• Thursday, July 25, 2024

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Accelerate reforms to stop violence against women, says Priti Patel

Findings of an inquiry into the rape and murder of Everard by a British police officer three years ago last Thursday (2) called for a major overhaul of police vetting and recruitment

The murder of teacher Sabina Nessa in September 2021 in London, sparked anger at the rise in violence against women in the capital

By: Eastern Eye

FORMER home secretary Dame Priti Patel has called for an “acceleration” in reforms to support those affected by violence against women in memory of the late Sarah Everard and other women.

Findings of an inquiry into the rape and murder of Everard by a British police officer three years ago last Thursday (2) called for a major overhaul of police vetting and recruitment. Wayne Couzens, who served with the London Metropolitan Police’s diplomatic protection squad, is serving a life sentence for kidnapping and killing the 33-year-old in London in March 2021.

“We must treat this week as another call for action, to accelerate the delivery of reforms, to increase support for those affected by violence against women, and to galvanise us all to play our part to change attitudes in society, in our police and throughout our institutions,” Patel wrote in the Sunday Times (3). “There can be no better way to honour the memory of Sarah Everard and the lives of the many other victims of violence against women.”

An inquiry commissioned by the government found three separate police forces “repeatedly ignored” warning signs about Couzens, including prior alleged sexual offences going back 20 years and money problems.

In the article, Patel said, “For a start, there should be an automatic suspension for any police officer under investigation for sexual abuse or corruption; full public disclose by forces once suspensions take place; and data sharing so no officer with any suspension or behavioural concerns can move freely from force to force.”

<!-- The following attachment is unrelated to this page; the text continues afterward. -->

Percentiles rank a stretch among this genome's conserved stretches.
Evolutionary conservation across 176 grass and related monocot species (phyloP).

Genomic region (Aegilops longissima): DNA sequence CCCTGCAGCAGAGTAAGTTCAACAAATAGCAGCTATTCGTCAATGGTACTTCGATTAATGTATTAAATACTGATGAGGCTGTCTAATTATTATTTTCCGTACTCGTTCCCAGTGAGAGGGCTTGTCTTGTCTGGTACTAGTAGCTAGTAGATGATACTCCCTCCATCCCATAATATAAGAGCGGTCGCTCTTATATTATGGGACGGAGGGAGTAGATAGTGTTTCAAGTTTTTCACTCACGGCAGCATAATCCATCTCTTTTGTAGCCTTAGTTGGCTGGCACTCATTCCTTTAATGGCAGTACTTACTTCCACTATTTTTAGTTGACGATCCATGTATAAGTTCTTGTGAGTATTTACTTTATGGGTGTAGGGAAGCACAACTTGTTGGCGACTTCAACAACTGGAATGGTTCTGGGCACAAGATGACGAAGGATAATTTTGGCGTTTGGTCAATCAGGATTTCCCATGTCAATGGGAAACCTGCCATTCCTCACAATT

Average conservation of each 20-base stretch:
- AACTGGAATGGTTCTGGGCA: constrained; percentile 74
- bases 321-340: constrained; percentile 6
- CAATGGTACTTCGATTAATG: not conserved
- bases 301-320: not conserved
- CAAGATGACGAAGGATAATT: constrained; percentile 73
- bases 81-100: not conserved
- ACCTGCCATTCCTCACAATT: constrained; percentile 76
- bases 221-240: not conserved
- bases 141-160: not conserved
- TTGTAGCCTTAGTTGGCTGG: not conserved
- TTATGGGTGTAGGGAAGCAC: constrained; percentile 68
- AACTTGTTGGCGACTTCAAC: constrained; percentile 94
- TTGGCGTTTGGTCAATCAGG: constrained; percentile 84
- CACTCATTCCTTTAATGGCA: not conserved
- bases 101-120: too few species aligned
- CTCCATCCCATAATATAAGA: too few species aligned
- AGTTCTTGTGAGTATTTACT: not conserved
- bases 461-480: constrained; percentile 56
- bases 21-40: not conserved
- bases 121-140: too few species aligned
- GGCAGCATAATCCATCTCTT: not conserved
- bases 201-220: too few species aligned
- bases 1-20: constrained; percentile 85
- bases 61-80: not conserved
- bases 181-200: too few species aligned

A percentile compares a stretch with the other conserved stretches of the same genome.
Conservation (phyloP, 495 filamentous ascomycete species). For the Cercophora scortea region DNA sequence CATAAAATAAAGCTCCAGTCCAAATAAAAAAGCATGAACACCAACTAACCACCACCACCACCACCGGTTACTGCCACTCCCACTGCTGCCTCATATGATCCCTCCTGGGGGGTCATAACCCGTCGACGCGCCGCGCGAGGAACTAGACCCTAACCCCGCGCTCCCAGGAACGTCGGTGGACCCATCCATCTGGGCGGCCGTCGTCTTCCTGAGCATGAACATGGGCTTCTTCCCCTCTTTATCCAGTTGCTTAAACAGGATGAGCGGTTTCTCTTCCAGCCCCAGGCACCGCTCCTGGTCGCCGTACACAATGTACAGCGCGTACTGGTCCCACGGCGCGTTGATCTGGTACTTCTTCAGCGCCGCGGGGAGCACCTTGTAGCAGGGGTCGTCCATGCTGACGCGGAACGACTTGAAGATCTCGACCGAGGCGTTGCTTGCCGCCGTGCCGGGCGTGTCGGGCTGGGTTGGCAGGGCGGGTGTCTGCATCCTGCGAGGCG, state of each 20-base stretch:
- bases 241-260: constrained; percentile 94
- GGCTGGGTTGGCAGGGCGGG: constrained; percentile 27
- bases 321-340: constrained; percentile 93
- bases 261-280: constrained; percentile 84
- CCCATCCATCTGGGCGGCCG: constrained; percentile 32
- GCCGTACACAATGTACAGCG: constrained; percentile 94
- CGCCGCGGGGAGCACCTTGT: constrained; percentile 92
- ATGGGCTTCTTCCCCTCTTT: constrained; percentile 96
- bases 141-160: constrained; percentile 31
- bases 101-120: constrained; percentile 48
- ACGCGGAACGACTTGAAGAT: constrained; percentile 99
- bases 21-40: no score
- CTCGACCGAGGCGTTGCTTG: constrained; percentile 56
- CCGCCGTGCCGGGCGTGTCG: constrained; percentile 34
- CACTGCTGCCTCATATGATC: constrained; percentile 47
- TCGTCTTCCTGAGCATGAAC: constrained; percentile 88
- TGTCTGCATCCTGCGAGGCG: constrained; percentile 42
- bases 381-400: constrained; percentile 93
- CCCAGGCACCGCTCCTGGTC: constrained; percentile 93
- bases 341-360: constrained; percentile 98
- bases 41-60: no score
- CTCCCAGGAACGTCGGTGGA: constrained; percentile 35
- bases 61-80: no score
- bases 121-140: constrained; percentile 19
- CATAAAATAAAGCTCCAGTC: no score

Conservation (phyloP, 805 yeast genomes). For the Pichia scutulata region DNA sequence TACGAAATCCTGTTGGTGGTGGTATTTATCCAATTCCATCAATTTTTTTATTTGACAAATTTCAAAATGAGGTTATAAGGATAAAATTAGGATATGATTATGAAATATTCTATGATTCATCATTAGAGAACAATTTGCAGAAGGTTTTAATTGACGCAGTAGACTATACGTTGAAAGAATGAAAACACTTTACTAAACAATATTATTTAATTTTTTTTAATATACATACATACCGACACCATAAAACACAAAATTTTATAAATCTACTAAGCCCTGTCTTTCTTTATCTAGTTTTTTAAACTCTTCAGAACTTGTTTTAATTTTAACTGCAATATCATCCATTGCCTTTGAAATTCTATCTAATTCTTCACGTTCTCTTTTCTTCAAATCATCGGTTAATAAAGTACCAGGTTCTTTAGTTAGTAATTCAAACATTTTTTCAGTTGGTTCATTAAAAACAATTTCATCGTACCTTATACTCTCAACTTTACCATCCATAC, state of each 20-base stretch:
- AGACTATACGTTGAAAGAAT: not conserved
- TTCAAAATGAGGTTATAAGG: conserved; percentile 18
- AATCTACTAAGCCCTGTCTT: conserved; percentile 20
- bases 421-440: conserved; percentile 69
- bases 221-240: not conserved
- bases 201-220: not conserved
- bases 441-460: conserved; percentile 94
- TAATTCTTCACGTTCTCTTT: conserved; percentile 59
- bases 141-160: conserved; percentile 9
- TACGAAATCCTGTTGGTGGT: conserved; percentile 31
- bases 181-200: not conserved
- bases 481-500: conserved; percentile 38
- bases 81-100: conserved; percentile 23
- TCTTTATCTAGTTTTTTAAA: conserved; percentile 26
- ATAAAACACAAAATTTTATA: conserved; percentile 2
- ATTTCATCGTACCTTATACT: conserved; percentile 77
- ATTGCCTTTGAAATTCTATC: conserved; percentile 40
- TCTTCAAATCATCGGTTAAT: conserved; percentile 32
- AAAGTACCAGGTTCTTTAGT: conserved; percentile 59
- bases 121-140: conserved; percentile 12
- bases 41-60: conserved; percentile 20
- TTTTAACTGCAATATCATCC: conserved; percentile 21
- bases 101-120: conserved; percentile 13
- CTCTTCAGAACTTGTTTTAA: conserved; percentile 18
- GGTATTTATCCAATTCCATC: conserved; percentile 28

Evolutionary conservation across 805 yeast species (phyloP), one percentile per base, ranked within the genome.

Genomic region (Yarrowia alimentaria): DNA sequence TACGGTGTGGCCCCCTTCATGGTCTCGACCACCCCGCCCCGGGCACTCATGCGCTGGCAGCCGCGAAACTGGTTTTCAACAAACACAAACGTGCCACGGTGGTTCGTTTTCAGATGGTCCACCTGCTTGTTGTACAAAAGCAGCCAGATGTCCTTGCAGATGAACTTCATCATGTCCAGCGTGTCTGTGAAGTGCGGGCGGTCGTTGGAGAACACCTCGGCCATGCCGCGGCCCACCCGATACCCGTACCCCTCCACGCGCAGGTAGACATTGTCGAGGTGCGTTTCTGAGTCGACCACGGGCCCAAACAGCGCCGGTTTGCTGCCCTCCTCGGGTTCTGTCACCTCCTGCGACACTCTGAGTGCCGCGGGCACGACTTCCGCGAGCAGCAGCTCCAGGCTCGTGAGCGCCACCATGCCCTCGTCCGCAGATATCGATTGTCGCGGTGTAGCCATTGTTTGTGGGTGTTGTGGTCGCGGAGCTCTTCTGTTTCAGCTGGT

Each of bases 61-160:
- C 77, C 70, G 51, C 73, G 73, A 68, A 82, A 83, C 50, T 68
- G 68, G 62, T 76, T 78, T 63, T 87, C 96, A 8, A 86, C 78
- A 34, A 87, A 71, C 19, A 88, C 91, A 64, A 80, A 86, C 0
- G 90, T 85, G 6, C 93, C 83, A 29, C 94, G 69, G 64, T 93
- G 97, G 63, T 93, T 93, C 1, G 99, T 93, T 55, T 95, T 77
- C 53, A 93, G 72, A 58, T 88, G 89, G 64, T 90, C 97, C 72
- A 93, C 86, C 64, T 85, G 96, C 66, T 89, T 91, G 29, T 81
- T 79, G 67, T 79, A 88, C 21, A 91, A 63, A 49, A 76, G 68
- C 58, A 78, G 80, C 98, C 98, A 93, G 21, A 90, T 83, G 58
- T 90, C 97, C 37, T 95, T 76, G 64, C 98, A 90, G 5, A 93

LEAD Violence girls INSET Priti Patel GettyImages 1240576198 1
Dame Priti Patel

Lady Elish Angiolini, the author of the inquiry report, said Couzens was “never fit to be a police officer”.

“Failures in recruitment and vetting meant Couzens was able to continue a pleasing career which should have been denied to him,” Angiolini added.

Prime minister Rishi Sunak said he was “sickened by the details that have come to light” and that the police “must urgently make changes” to regain public trust.

Angiolini said police chiefs needed to “radically transform their approach to police culture” and urged every force in the country to “take immediate action”. “Without a significant overhaul, there is nothing to stop another Couzens operating in plain sight,” she said.

Angiolini called for an urgent review of indecent exposure charges against serving officers and said reports of the crime need to be taken seriously. She also recommended that any new candidate applying to become a police officer should undergo an in-person interview and home visit.

Couzens was given a rare whole-life jail term in September 2021 for killing Everard. He arrested her as she walked home in south London, on the false pretence that she had broken Covid restrictions.

“We believe that Sarah died because he was a police officer – she would never have got into a stranger’s car,” her family said in a statement last Thursday.

The Met apologised in March last year for not picking up on indecent exposure offences committed by Couzens before Everard’s murder. In the weeks before he killed her, Couzens had exposed himself twice at drive-through fast-food restaurants. He was not caught despite driving his own car and using his own credit card.

Angiolini’s report concluded that more women and girls could have been victims of the ex-officer, including “a child barely into her teens”.

“From my discussions with the National Police Chiefs’ Council and the Association of Police and Crime Commissioners, I know there is an acceptance that mistakes have been made, and a strong commitment among police leaders to change, prioritise standards and improve women’s safety. But this report and the anniversary of Sarah’s death serve as a reminder that there have been far too many tragedies and that we have so much more to do,” said Patel.

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